István Dobi, 1898–1968

Born into a poor peasant family in Szony, Komárom-Esztergom County, Dobi began to work as a day labourer while still a child. He received only six years of primary education, although he completed a people’s college course in 1949. Having fought in the First World War, Dobi joined the Hungarian Red Army under the short-lived Hungarian Soviet Republic, being taken prisoner of war by the Romanians at Szolnok. After his return home, he worked as a navvy and day labourer. He joined the National Alliance of Agricultural Workers and the Hungarian Social Democratic Party in the early 1920s. In 1930, he became the branch chairman of the Social Democratic Party in Szony, but in 1936, he joined the Smallholders’ Party instead. With the Smallholders’ support, he found a job with the Kisalföld Chamber of Agriculture. He became an organizing secretary of the party and a member of its national board. In 1937, he became the chairman of the agricultural labourers’ section of the party, and in 1941, he was elected national secretary of the Peasants’ Federation. From 1943 to 1947, he was chairman of the agricultural labourers’ section and executive president of the party. After the German occupation in March 1944, Dobi became active in the anti-fascist Hungarian Front. On June 24, 1945, he was elected in his absence to be a member of the Provisional National Assembly. On August 20, 1945, he became deputy president of the Smallholders’ Party and a member of its Policy Committee and National Steering Committee. From November 4, 1945 onwards, he was a member of Parliament, and on November 15, he was appointed minister of state in the Zoltán Tildy government. He served as minister of agriculture from February 23 to November 30, 1946, and from November 1946 as minister of state, before returning to the agricultural portfolio. Dobi was a member of the committee of five charged with looking into the accusations made against Smallholder members of Parliament. In May 1947, his party elected him its president, and he became president of the Hungarian Peasants’ Federation as well. In June 1947, he became editor in chief of the Smallholders’ Party newspaper, Kis Újság (Little Paper), and in 1948, the president of Défosz. Dobi served again as agriculture minister from April 16 to December 10, 1948, and then as prime minister until August 14, 1952. From 1949 to 1960, he was deputy president of the Hungarian Independence People’s Front, later the Patriotic People’s Front. From August 14, 1952 until 1967, he was a member of the Presidential Council, and from 1951 onwards president of the Agricultural Cooperative Council. During the days of the 1956 Revolution, Dobi never left the Parliament building. He appointed and administered the oath of office to the Imre Nagy government, and after November 4, exercised the powers of the Presidential Council almost alone. On November 7, 1956, he unconstitutionally dismissed the Nagy government and appointed the members of the Kádár government (the Hungarian Revolutionary Workers’ and Peasants’ Government). In 1957, he was elected deputy chairman of the Patriotic People’s Front National Council. Dobi formally joined the HSWP in 1959 and was elected to the Central Committee at the 6th Congress. In 1961, he received the International Lenin Peace Prize, and in 1967, when he retired, the title Hero of Socialist Labour. In 1968, he was appointed president of the National Cooperative Council. His memoirs appeared in 1962.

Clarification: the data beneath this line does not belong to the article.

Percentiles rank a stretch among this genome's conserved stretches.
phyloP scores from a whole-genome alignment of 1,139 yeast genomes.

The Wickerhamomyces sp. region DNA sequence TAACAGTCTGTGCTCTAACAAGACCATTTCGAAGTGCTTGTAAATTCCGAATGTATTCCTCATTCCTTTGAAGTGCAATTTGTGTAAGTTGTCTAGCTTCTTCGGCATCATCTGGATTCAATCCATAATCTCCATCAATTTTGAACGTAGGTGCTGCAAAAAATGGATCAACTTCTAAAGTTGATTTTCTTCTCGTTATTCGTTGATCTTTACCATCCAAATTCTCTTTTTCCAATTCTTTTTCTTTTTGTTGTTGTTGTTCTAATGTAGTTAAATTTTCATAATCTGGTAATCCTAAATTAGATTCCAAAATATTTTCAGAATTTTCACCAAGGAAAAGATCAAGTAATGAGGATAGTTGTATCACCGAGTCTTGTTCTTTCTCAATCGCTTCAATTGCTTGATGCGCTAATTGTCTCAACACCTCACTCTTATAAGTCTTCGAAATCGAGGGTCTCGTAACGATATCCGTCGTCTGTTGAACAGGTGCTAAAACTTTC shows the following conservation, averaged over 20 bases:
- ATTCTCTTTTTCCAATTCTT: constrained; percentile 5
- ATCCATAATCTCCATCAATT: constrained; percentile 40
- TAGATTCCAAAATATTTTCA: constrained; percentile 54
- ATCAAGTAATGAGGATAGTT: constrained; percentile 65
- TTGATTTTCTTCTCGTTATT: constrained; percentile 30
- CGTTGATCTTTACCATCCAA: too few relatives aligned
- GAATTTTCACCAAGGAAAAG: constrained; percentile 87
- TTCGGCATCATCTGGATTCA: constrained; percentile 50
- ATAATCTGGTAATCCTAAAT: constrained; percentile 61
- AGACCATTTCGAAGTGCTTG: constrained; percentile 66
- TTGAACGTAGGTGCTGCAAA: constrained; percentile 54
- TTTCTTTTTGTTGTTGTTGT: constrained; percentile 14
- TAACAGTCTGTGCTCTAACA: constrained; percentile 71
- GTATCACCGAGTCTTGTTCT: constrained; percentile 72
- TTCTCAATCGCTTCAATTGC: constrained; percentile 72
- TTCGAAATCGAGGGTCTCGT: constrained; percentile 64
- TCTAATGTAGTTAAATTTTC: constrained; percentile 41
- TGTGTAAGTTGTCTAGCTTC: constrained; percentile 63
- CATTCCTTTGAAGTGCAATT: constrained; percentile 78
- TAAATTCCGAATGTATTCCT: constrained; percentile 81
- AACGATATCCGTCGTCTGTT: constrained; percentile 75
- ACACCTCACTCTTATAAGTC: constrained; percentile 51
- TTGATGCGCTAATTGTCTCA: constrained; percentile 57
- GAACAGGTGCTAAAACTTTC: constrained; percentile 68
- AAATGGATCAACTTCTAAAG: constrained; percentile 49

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This page was created: Wednesday, 23-Aug-2000
Last updated: Wednes, 12-Sept-2001
Copyright © 2000 The Institute for the History of the 1956 Hungarian Revolution

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